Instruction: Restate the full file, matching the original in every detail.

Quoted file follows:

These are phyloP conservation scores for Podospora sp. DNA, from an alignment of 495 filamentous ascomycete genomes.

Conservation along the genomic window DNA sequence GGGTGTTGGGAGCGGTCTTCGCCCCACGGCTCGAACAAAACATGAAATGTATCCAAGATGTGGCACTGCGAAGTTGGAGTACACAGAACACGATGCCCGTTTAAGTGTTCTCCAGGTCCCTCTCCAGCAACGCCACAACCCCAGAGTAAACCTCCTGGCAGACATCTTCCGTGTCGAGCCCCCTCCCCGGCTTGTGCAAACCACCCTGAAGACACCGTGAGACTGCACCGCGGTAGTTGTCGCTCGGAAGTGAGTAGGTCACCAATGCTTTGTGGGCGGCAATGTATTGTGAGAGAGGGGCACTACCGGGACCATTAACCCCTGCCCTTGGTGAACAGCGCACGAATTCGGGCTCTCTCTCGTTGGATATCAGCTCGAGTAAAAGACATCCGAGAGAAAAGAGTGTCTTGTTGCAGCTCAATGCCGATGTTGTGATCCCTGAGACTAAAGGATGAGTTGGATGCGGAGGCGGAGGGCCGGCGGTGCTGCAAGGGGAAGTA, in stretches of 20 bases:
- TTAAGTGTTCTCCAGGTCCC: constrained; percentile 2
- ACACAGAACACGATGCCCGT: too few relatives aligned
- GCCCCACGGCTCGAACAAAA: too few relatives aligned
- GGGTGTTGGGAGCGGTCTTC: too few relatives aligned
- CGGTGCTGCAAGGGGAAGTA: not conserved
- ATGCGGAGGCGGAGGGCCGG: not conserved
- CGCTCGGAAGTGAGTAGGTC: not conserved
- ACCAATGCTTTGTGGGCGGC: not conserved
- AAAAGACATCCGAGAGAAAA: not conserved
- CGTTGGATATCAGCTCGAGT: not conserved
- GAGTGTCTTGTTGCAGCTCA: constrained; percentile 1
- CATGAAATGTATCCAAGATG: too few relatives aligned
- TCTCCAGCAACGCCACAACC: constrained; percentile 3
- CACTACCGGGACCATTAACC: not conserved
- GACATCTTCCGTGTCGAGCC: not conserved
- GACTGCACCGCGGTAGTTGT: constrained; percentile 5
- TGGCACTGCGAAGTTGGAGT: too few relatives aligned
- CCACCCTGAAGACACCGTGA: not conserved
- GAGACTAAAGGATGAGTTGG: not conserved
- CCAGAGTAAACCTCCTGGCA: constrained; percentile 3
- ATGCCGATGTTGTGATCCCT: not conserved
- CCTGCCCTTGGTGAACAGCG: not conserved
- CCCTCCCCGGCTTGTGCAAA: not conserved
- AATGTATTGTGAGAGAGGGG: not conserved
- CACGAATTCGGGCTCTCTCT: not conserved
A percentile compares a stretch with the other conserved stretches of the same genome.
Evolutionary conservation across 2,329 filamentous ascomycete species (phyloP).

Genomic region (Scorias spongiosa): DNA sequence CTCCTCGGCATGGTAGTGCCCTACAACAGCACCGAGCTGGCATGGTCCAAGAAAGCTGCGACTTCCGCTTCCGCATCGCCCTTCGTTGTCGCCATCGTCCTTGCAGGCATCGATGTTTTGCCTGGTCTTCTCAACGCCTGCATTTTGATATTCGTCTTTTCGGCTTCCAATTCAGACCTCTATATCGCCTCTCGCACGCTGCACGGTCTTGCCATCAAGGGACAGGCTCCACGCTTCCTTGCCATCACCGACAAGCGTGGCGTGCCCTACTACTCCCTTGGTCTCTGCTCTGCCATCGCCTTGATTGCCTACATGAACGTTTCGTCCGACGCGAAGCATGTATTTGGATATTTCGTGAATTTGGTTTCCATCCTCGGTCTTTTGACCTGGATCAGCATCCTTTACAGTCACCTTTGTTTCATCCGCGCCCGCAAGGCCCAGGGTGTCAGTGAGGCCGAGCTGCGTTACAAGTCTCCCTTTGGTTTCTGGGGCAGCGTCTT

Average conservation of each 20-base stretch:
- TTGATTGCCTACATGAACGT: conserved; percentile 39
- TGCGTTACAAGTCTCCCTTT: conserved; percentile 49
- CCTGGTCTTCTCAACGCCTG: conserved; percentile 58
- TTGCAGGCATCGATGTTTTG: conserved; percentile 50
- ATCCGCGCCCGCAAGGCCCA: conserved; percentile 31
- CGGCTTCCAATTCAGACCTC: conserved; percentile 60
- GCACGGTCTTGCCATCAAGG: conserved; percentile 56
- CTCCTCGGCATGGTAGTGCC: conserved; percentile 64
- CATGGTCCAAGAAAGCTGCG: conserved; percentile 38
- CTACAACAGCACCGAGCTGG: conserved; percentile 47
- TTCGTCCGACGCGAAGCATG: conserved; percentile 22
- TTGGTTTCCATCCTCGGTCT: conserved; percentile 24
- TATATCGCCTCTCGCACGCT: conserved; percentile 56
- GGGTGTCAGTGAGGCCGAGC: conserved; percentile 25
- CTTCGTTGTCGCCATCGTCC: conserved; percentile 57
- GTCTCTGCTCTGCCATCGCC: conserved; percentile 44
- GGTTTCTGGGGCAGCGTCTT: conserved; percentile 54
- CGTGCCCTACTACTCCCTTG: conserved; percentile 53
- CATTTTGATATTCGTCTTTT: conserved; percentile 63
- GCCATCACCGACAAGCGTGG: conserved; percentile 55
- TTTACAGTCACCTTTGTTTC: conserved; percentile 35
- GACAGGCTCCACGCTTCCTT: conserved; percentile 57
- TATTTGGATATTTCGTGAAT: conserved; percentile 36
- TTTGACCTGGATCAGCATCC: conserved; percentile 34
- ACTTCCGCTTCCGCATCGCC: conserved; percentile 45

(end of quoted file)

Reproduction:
These are phyloP conservation scores for Podospora sp. DNA, from an alignment of 495 filamentous ascomycete genomes.

Conservation along the genomic window DNA sequence GGGTGTTGGGAGCGGTCTTCGCCCCACGGCTCGAACAAAACATGAAATGTATCCAAGATGTGGCACTGCGAAGTTGGAGTACACAGAACACGATGCCCGTTTAAGTGTTCTCCAGGTCCCTCTCCAGCAACGCCACAACCCCAGAGTAAACCTCCTGGCAGACATCTTCCGTGTCGAGCCCCCTCCCCGGCTTGTGCAAACCACCCTGAAGACACCGTGAGACTGCACCGCGGTAGTTGTCGCTCGGAAGTGAGTAGGTCACCAATGCTTTGTGGGCGGCAATGTATTGTGAGAGAGGGGCACTACCGGGACCATTAACCCCTGCCCTTGGTGAACAGCGCACGAATTCGGGCTCTCTCTCGTTGGATATCAGCTCGAGTAAAAGACATCCGAGAGAAAAGAGTGTCTTGTTGCAGCTCAATGCCGATGTTGTGATCCCTGAGACTAAAGGATGAGTTGGATGCGGAGGCGGAGGGCCGGCGGTGCTGCAAGGGGAAGTA, in stretches of 20 bases:
- TTAAGTGTTCTCCAGGTCCC: constrained; percentile 2
- ACACAGAACACGATGCCCGT: too few relatives aligned
- GCCCCACGGCTCGAACAAAA: too few relatives aligned
- GGGTGTTGGGAGCGGTCTTC: too few relatives aligned
- CGGTGCTGCAAGGGGAAGTA: not conserved
- ATGCGGAGGCGGAGGGCCGG: not conserved
- CGCTCGGAAGTGAGTAGGTC: not conserved
- ACCAATGCTTTGTGGGCGGC: not conserved
- AAAAGACATCCGAGAGAAAA: not conserved
- CGTTGGATATCAGCTCGAGT: not conserved
- GAGTGTCTTGTTGCAGCTCA: constrained; percentile 1
- CATGAAATGTATCCAAGATG: too few relatives aligned
- TCTCCAGCAACGCCACAACC: constrained; percentile 3
- CACTACCGGGACCATTAACC: not conserved
- GACATCTTCCGTGTCGAGCC: not conserved
- GACTGCACCGCGGTAGTTGT: constrained; percentile 5
- TGGCACTGCGAAGTTGGAGT: too few relatives aligned
- CCACCCTGAAGACACCGTGA: not conserved
- GAGACTAAAGGATGAGTTGG: not conserved
- CCAGAGTAAACCTCCTGGCA: constrained; percentile 3
- ATGCCGATGTTGTGATCCCT: not conserved
- CCTGCCCTTGGTGAACAGCG: not conserved
- CCCTCCCCGGCTTGTGCAAA: not conserved
- AATGTATTGTGAGAGAGGGG: not conserved
- CACGAATTCGGGCTCTCTCT: not conserved
A percentile compares a stretch with the other conserved stretches of the same genome.
Evolutionary conservation across 2,329 filamentous ascomycete species (phyloP).

Genomic region (Scorias spongiosa): DNA sequence CTCCTCGGCATGGTAGTGCCCTACAACAGCACCGAGCTGGCATGGTCCAAGAAAGCTGCGACTTCCGCTTCCGCATCGCCCTTCGTTGTCGCCATCGTCCTTGCAGGCATCGATGTTTTGCCTGGTCTTCTCAACGCCTGCATTTTGATATTCGTCTTTTCGGCTTCCAATTCAGACCTCTATATCGCCTCTCGCACGCTGCACGGTCTTGCCATCAAGGGACAGGCTCCACGCTTCCTTGCCATCACCGACAAGCGTGGCGTGCCCTACTACTCCCTTGGTCTCTGCTCTGCCATCGCCTTGATTGCCTACATGAACGTTTCGTCCGACGCGAAGCATGTATTTGGATATTTCGTGAATTTGGTTTCCATCCTCGGTCTTTTGACCTGGATCAGCATCCTTTACAGTCACCTTTGTTTCATCCGCGCCCGCAAGGCCCAGGGTGTCAGTGAGGCCGAGCTGCGTTACAAGTCTCCCTTTGGTTTCTGGGGCAGCGTCTT

Average conservation of each 20-base stretch:
- TTGATTGCCTACATGAACGT: conserved; percentile 39
- TGCGTTACAAGTCTCCCTTT: conserved; percentile 49
- CCTGGTCTTCTCAACGCCTG: conserved; percentile 58
- TTGCAGGCATCGATGTTTTG: conserved; percentile 50
- ATCCGCGCCCGCAAGGCCCA: conserved; percentile 31
- CGGCTTCCAATTCAGACCTC: conserved; percentile 60
- GCACGGTCTTGCCATCAAGG: conserved; percentile 56
- CTCCTCGGCATGGTAGTGCC: conserved; percentile 64
- CATGGTCCAAGAAAGCTGCG: conserved; percentile 38
- CTACAACAGCACCGAGCTGG: conserved; percentile 47
- TTCGTCCGACGCGAAGCATG: conserved; percentile 22
- TTGGTTTCCATCCTCGGTCT: conserved; percentile 24
- TATATCGCCTCTCGCACGCT: conserved; percentile 56
- GGGTGTCAGTGAGGCCGAGC: conserved; percentile 25
- CTTCGTTGTCGCCATCGTCC: conserved; percentile 57
- GTCTCTGCTCTGCCATCGCC: conserved; percentile 44
- GGTTTCTGGGGCAGCGTCTT: conserved; percentile 54
- CGTGCCCTACTACTCCCTTG: conserved; percentile 53
- CATTTTGATATTCGTCTTTT: conserved; percentile 63
- GCCATCACCGACAAGCGTGG: conserved; percentile 55
- TTTACAGTCACCTTTGTTTC: conserved; percentile 35
- GACAGGCTCCACGCTTCCTT: conserved; percentile 57
- TATTTGGATATTTCGTGAAT: conserved; percentile 36
- TTTGACCTGGATCAGCATCC: conserved; percentile 34
- ACTTCCGCTTCCGCATCGCC: conserved; percentile 45